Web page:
As the premier of British Columbia, Christy Clark is on the public payroll, pulling down a salary of 195,000 Canadian dollars in taxpayer money. But if that were not enough, she also gets an annual stipend of up to 50,000 Canadian dollars — nearly $40,000 — from her party, financed by political contributions.
Personal enrichment from the handouts of wealthy donors, some of whom have paid tens of thousands of dollars to meet with her at private party fund-raisers? No conflict of interest here, according to a pair of rulings last year by the province’s conflict-of-interest commissioner — whose son works for Ms. Clark.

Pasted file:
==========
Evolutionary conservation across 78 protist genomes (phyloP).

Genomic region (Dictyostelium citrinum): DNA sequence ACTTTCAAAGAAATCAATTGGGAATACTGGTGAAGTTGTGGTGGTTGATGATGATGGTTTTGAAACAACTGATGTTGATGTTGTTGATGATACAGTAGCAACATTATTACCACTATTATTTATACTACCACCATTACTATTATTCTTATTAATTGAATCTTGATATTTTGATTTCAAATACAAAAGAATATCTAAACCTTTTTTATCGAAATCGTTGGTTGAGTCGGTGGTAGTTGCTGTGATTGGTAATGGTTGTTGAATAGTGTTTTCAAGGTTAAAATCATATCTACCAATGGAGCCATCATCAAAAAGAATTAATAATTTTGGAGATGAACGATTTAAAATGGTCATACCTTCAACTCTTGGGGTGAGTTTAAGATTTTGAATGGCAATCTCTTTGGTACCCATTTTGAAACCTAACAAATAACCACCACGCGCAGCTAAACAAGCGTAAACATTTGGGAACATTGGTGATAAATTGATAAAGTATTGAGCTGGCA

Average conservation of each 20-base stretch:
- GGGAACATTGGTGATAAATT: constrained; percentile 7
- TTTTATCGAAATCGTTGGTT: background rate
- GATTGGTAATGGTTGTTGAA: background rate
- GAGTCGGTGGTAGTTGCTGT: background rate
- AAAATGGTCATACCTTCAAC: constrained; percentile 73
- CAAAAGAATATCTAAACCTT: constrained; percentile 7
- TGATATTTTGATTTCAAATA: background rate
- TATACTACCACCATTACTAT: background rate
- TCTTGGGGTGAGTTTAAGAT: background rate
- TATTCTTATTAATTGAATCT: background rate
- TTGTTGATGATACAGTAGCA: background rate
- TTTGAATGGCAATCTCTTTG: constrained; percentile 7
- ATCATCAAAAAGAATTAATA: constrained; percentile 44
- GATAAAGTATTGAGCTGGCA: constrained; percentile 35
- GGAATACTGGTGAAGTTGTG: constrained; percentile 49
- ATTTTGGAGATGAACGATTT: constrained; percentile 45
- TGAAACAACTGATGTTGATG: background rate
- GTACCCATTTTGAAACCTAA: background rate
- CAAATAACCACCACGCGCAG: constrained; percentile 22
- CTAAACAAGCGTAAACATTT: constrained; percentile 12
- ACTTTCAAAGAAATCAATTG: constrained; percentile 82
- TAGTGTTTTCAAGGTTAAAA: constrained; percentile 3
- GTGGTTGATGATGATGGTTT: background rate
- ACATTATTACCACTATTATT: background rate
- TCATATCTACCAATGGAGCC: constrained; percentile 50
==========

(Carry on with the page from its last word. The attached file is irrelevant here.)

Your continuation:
“B.C. is the wild west,” said Duff Conacher, a founder of Democracy Watch, a Canadian civic organization that has petitioned the Supreme Court of British Columbia to void the commissioner’s decision. The group argues that there is a “reasonable apprehension of bias” because the commissioner’s son is a deputy minister in Ms. Clark’s cabinet. The court heard arguments in the case on Friday.
Ethics in politics is a hot topic right now in Ottawa. Prime Minister Justin Trudeau has faced criticism for attending exclusive fund-raisers, and other Canadian provinces are tightening the reins on political contributions. Against that backdrop, the case in British Columbia stands out for the unabashedly cozy relationship between private interests and government officials in the province, a political state of affairs that will be tested at the ballot box in May.